Funeral of Sir Alexander Fleming
Richard Cavendish marks the funeral of one of medicine's most eminent pioneers, on March 18th, 1955.
The development of penicillin has been described as possibly the most important advance ever made in the entire history of medicine. More as myth than history, however, the credit for it went overwhelminglyly to one man at the expense of the others involved. Alec Fleming was a Scots bacteriologist who spent his career at St Mary’s Hospital, Paddington in London, where as a young man his mentor was the formidable Sir Almroth Wright.
The discovery of penicillin came in September 1928, when Fleming was forty-seven. His account of it has been questioned and he did not make a note about it at the time, but according to his recollection he returned from holiday to his cramped little lab to find a pile of petri dishes, on which he had been growing colonies of bacteria, still waiting to be cleaned. He noticed that on one of them a mould had grown which had inhibited the growth of a colony of staphylococcus germs. The mould was Penicillium notatum, commonly found on bread, and Fleming called the liquid from it penicillin.
Attempts to replicate the growth of the mould on identical bacterial colonies failed and it was not realised until much later that a few days’ unusually cool temperatures in Fleming’s lab while he was away had allowed it to flourish. How it got into the lab at all was a mystery. Apparently it had just wafted in through an open window and the Fountains Abbey pub in Praed Street opposite later proudly claimed to have been the source. It is now thought more likely that it infiltrated from another lab.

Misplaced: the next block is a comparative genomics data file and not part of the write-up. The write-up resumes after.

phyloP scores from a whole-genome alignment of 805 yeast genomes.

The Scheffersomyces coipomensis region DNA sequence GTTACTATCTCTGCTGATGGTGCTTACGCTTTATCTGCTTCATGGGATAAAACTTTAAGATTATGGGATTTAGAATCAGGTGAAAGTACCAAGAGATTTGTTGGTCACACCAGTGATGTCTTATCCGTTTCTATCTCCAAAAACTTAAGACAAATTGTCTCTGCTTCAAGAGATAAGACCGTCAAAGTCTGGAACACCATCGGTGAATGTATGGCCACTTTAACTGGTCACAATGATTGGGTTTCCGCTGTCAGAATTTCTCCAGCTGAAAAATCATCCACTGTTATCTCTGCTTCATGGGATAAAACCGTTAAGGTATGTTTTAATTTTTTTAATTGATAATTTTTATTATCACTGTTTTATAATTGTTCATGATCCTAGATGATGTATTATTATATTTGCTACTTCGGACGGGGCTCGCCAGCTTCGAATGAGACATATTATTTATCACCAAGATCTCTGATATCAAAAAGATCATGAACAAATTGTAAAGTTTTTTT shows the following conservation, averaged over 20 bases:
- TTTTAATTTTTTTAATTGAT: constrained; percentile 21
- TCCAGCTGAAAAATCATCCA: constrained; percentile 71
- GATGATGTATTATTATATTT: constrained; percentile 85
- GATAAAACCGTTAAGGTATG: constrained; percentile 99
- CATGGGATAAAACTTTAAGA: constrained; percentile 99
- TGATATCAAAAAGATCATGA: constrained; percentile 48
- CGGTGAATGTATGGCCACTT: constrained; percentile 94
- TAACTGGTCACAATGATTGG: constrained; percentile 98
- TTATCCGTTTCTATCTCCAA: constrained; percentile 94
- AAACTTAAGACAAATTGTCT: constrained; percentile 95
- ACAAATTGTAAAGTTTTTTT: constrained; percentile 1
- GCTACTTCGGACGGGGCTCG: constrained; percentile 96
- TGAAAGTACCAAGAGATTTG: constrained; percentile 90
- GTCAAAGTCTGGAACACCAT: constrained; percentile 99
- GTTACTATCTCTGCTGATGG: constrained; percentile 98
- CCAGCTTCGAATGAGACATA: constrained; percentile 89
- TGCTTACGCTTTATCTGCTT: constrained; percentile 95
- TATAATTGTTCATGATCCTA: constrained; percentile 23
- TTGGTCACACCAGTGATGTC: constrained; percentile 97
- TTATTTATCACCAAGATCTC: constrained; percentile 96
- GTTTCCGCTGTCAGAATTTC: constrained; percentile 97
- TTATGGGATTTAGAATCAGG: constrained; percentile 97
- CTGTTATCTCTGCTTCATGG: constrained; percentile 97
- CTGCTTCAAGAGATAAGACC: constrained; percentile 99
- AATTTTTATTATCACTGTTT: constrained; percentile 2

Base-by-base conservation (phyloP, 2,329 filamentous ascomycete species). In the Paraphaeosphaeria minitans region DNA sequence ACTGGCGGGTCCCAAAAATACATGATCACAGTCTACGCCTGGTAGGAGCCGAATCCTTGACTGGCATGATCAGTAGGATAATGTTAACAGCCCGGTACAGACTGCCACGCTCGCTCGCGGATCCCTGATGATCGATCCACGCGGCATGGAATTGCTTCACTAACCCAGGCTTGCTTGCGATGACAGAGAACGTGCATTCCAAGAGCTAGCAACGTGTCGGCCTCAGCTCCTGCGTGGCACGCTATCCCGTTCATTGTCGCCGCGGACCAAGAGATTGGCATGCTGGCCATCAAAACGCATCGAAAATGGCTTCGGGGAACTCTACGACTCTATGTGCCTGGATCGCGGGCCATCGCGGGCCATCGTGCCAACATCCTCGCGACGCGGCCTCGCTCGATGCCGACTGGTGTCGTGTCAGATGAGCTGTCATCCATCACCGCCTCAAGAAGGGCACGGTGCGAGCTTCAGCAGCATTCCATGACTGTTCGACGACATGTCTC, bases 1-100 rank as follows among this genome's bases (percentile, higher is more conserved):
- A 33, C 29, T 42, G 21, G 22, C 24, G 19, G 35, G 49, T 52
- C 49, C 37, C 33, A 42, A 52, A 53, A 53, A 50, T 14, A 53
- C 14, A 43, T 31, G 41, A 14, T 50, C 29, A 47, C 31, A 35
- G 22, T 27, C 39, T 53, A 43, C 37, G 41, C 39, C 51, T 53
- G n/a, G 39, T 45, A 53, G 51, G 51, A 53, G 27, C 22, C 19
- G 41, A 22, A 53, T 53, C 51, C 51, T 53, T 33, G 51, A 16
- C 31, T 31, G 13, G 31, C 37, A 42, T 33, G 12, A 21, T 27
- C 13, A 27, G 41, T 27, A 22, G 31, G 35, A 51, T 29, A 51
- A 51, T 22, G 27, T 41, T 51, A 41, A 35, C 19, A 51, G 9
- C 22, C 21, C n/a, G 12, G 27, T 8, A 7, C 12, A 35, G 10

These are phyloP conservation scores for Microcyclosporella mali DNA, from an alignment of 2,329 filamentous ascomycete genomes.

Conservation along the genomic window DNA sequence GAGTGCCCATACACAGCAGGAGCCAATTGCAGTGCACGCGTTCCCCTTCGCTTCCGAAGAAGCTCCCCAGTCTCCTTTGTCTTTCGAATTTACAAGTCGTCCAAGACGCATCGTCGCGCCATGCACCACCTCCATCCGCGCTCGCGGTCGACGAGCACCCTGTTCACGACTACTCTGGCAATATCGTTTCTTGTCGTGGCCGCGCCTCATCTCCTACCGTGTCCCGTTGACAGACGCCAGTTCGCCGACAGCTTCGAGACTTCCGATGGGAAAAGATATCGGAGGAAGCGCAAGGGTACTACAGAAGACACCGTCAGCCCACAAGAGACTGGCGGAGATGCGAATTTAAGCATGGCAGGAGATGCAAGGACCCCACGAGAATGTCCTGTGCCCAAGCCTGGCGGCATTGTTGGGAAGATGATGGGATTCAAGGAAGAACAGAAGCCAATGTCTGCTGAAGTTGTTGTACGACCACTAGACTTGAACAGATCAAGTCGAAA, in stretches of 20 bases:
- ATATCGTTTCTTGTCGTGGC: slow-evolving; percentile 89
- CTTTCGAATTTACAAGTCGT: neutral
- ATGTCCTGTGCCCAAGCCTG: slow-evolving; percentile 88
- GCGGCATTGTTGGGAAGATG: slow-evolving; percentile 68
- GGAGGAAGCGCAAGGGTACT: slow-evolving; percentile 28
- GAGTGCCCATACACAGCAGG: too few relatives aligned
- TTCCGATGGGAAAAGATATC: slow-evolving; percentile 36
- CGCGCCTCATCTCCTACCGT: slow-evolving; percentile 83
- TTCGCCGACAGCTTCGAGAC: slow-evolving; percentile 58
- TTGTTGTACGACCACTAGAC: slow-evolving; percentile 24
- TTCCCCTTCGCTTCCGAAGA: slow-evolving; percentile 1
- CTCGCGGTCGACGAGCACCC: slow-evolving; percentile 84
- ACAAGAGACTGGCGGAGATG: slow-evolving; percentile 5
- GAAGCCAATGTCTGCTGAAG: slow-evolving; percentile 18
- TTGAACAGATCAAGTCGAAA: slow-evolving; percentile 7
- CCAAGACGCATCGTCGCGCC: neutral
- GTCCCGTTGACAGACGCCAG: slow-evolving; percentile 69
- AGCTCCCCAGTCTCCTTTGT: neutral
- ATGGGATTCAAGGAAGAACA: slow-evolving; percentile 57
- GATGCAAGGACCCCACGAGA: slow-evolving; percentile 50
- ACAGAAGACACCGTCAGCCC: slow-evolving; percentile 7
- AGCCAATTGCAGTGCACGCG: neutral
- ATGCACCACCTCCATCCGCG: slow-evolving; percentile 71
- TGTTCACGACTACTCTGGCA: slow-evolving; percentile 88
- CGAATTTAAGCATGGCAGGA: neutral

Fleming could not find any important practical use for penicillin. He wrote a paper about it in the British Journal of Experimental Pathology, but it attracted no attention. He later pointed out that there had been no trained chemist in the St Mary’s lab. Sir Henry Dale summed up in the Dictionary of National Biography that ‘neither the time when the discovery was made nor, perhaps, the scientific atmosphere of the laboratory in which he worked, was propitious to such further enterprise as its development would have needed.’
It was not for another ten years or so that penicillin’s astonishing properties were established at Oxford by the Australian professor of pathology, Howard Florey, a Jewish refugee from Nazi Germany named Ernst Chain and an Englishman called Norman Heatley. They followed up Fleming’s original paper and turned their Oxford department into a prototype penicillin factory. The relationship between them and Fleming was distinctly prickly. Almroth Wright wrote to The Times in 1942 claiming the credit for penicillin for Fleming and St Mary’s, and Fleming, Florey and Chain shared the Nobel Prize for Medicine in 1945.
The media made Fleming the hero of the saga, partly because the accidental discovery was a good story and partly because Florey had no time for the press while Fleming was pleasant and approachable. A national hero he duly became. So much so that after his death at his home in Chelsea in 1955, his ashes were interred close to Nelson and Wellington in the crypt of St Paul’s Cathedral. Flags flew at half- mast and the cathedral bulged with academic and medical grandees, ambassadors, representatives of societies, staff and students from the hospital, as well as personal friends. A memorial plaque was unveiled in the crypt the following year and Fleming’s original lab where penicillin was discovered is preserved in the museum to him at St Mary’s.